Some of the storage compartments are lockable to protect valuable equipment.
Designed for Comfort
Comfort is a high priority with Tracker. As such, it has come up with the Revolution Mod-V hull. It consists of a variable dead rise hull starting at 20-degrees at the bow and flattening out to 10-degrees at the stern. The relatively sharp bow cuts through waves while the flattening out of the sections in the stern provides stability, particularly when walking about the casting decks.
The flattish bottom also means quicker planing times. The reverse chines provide additional stability on the drift as well as help the 175 TF carve through turns. The combination is so successful that Tracker offers a "Smooth-ride Guarantee". If the boat does not perform as a customer expects it can be returned for full credit for a new boat of equal or greater value.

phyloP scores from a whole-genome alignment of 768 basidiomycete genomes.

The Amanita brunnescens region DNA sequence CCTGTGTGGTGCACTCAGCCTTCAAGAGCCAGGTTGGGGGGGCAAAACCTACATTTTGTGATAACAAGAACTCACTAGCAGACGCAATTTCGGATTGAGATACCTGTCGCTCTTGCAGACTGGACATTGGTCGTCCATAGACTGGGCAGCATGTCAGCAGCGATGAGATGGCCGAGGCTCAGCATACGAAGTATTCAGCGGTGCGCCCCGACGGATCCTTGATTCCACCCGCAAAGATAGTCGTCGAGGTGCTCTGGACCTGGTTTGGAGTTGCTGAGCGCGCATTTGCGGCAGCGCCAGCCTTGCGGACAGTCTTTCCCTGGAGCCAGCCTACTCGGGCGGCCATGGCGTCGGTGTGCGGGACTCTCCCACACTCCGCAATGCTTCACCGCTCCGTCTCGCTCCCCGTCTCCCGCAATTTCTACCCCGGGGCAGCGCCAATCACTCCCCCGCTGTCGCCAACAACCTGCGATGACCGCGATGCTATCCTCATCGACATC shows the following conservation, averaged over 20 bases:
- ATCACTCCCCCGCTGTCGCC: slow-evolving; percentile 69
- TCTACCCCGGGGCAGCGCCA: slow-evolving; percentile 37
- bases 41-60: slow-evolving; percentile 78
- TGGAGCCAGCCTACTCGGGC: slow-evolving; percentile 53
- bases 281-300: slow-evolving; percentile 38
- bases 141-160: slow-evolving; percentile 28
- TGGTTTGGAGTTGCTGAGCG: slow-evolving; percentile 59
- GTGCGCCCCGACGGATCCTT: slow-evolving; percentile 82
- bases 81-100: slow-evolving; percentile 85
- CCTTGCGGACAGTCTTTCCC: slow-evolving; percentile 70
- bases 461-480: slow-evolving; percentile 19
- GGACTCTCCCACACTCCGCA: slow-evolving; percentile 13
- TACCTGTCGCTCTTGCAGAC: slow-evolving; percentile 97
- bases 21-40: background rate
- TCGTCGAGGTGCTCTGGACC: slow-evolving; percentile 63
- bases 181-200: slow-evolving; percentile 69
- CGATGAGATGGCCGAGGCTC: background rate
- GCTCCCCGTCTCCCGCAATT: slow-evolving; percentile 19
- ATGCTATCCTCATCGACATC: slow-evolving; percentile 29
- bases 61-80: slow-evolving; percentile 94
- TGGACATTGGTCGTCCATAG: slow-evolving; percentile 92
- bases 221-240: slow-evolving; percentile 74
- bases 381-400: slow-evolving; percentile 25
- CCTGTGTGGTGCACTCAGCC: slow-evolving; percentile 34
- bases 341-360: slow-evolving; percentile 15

The pedestal seats are thickly padded and include pinchless hinges. Multiple base positions are located throughout the 175 TF.
There is storage available under the two fixed seats. The pedestal bases not only allow for three-across seating but additional fishing space. All seats are made of composite materials for long-term durability.
The offset transom also plays an important role in the boat's performance. There is a raised area at the bottom of the transom that creates a clean water area aft of the running surface. With the propeller in cleaner, less disturbed water the prop is more efficient. That translates to better performance with less horsepower... a direct savings to the owner in operating costs.